Ask yourself a few questions: How do you prefer to work? Do you like to be shut away or is disturbance not a problem? Would a view distract or inspire your work? Do you need to meet colleagues or clients? Will you require lots of filing space or is your work all computerised? Do you use any special equipment that needs to be stored for off-site use or do you need to have lots of tools at hand? How might your home circumstances play a part? Do you have noisy neighbours or small children?
If you need to shut yourself away from the rest of the house, a loft space is a good candidate, but unless it has already been converted, this is a relatively expensive solution. If you want to create your own space, a cabin-style outbuilding in the garden is a great addition to your property and can be alternatively used as a home gym or guest room if you stop working from home.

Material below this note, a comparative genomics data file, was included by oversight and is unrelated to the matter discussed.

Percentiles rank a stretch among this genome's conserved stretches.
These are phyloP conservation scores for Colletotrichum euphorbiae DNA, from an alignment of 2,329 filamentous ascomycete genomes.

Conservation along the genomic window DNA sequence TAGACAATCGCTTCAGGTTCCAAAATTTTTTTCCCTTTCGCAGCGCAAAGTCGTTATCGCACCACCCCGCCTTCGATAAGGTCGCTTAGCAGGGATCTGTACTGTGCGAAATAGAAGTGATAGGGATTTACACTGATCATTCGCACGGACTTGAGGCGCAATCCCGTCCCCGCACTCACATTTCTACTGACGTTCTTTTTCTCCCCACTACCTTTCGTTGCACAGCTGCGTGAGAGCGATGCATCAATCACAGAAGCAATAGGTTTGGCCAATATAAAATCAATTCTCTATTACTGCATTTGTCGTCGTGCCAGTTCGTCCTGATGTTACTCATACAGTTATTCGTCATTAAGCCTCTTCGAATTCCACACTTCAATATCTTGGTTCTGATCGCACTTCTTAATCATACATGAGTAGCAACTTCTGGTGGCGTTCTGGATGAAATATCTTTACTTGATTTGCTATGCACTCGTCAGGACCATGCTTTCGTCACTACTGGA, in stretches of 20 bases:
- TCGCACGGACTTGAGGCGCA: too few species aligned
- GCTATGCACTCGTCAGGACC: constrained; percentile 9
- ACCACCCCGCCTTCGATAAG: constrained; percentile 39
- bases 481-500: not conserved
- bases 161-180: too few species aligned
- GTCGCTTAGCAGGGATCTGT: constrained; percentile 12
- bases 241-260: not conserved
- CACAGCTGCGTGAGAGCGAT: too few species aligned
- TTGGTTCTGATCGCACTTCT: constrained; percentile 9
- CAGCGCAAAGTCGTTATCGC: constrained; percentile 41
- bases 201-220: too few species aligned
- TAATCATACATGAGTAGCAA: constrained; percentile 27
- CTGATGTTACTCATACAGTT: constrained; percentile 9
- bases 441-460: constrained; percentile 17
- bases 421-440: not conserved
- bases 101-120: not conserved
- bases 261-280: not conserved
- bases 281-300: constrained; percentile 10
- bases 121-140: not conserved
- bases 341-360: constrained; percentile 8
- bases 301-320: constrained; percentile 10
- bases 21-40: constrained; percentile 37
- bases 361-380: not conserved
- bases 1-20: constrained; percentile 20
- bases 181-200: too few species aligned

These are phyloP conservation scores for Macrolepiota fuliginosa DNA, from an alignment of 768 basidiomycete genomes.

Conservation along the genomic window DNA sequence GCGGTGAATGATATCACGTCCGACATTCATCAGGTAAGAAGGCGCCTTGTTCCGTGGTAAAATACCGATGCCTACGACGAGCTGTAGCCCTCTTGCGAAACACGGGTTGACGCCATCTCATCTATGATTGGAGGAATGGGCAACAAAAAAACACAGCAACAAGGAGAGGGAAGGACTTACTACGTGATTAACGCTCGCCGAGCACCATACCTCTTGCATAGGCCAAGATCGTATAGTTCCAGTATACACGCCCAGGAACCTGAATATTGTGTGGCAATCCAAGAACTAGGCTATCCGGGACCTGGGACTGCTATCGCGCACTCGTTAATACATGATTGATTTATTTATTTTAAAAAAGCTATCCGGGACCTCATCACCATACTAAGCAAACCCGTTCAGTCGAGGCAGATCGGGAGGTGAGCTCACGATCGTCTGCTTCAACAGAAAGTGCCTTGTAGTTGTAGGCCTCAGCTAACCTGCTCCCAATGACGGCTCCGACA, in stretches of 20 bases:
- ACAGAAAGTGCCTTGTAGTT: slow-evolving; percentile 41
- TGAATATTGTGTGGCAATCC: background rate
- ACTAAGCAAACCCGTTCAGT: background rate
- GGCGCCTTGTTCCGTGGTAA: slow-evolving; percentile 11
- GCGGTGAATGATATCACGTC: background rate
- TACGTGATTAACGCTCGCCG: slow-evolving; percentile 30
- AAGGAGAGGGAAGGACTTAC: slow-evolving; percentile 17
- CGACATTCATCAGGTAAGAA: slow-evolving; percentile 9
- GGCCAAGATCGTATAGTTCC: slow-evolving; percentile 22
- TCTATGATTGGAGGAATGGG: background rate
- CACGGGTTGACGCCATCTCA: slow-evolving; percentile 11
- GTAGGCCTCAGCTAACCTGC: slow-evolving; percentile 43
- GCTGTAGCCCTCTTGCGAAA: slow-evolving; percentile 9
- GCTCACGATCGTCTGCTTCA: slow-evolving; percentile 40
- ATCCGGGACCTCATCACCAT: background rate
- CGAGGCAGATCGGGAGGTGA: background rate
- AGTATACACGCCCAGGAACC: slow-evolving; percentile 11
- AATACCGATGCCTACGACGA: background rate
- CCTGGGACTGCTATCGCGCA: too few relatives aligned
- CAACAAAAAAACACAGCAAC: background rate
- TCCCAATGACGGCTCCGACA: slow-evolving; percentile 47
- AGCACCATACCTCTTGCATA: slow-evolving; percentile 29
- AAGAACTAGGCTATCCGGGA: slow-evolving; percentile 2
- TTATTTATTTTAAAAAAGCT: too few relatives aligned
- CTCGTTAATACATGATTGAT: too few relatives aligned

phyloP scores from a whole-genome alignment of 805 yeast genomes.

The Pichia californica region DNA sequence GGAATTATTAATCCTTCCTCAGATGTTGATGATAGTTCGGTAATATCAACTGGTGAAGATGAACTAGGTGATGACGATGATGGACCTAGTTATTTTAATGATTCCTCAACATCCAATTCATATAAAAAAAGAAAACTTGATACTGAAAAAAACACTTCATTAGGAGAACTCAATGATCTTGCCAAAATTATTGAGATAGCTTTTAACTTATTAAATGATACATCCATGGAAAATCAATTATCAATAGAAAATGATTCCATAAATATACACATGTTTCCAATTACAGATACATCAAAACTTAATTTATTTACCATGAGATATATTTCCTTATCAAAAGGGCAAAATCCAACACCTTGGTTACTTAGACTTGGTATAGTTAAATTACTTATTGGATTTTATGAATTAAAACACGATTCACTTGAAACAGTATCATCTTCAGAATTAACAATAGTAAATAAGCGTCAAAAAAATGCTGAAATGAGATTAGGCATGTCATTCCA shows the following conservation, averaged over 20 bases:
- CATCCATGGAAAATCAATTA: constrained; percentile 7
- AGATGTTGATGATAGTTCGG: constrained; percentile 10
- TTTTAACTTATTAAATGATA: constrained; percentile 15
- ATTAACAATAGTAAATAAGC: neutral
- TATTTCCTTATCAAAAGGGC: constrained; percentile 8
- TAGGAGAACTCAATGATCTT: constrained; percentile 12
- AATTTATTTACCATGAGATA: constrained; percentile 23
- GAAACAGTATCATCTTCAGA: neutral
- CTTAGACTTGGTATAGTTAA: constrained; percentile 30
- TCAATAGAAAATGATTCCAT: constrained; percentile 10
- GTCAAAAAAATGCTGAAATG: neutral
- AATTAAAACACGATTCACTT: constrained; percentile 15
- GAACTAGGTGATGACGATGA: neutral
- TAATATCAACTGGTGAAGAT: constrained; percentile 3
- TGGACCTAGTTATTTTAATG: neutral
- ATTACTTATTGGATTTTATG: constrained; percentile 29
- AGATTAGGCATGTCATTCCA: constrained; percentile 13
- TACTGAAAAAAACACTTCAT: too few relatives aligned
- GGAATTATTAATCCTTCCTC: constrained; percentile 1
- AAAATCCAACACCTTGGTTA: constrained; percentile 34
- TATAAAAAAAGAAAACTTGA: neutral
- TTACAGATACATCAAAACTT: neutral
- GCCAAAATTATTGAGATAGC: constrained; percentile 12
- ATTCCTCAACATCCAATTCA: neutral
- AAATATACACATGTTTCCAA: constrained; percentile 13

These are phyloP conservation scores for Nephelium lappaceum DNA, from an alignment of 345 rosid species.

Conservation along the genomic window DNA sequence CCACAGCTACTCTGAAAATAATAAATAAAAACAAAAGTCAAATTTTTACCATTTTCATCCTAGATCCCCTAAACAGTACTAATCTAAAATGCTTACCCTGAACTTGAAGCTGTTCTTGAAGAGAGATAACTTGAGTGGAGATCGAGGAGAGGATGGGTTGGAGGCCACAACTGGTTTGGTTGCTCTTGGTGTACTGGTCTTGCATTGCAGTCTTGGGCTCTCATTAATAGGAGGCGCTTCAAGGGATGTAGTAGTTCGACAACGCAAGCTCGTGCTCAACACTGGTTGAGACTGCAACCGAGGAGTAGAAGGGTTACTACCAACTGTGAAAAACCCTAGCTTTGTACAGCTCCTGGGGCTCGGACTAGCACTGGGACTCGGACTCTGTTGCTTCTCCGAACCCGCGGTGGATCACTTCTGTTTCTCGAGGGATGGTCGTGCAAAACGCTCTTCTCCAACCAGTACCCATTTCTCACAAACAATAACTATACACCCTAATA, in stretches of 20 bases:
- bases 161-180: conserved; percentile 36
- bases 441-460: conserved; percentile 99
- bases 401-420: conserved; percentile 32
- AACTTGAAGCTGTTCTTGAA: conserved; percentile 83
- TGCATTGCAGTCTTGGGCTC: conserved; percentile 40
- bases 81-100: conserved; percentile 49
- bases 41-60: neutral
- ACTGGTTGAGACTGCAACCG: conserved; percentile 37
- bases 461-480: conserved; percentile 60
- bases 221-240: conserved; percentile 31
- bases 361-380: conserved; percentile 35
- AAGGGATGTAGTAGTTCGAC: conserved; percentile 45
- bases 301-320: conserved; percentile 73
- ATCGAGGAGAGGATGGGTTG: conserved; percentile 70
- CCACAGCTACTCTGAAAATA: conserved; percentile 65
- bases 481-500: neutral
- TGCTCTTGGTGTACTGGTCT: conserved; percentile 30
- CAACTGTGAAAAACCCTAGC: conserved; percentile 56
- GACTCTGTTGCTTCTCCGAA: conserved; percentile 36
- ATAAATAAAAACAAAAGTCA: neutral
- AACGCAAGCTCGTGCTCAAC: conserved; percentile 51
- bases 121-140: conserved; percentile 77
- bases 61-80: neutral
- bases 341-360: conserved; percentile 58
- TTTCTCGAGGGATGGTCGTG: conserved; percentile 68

If you have the space in the garden and you are serious about working from home, then do make use of it for a dedicated home office — it can be the perfect solution. It could be a kit summer house, a modular home office building from the likes of companies such as OfficePOD, a small log cabin or a proper small building.
Good insulation is a must if you want to use it all year round, as is lighting (your electrician should be able to connect an outbuilding to the electricity in the house fairly easily), sockets and a heat source. Think too about double glazing and good security measures.
You can usually build a garden room under Permitted Development, but check first with your local authority.
“Artificial Light Needs Thought”
Rachal Hutcheson, Home Office Design Expert, Sharps
With space at a premium in many homes nowadays, home offices are being incorporated into even the most awkward of spaces, such as under the stairs, in corners of bedrooms, and in alcoves.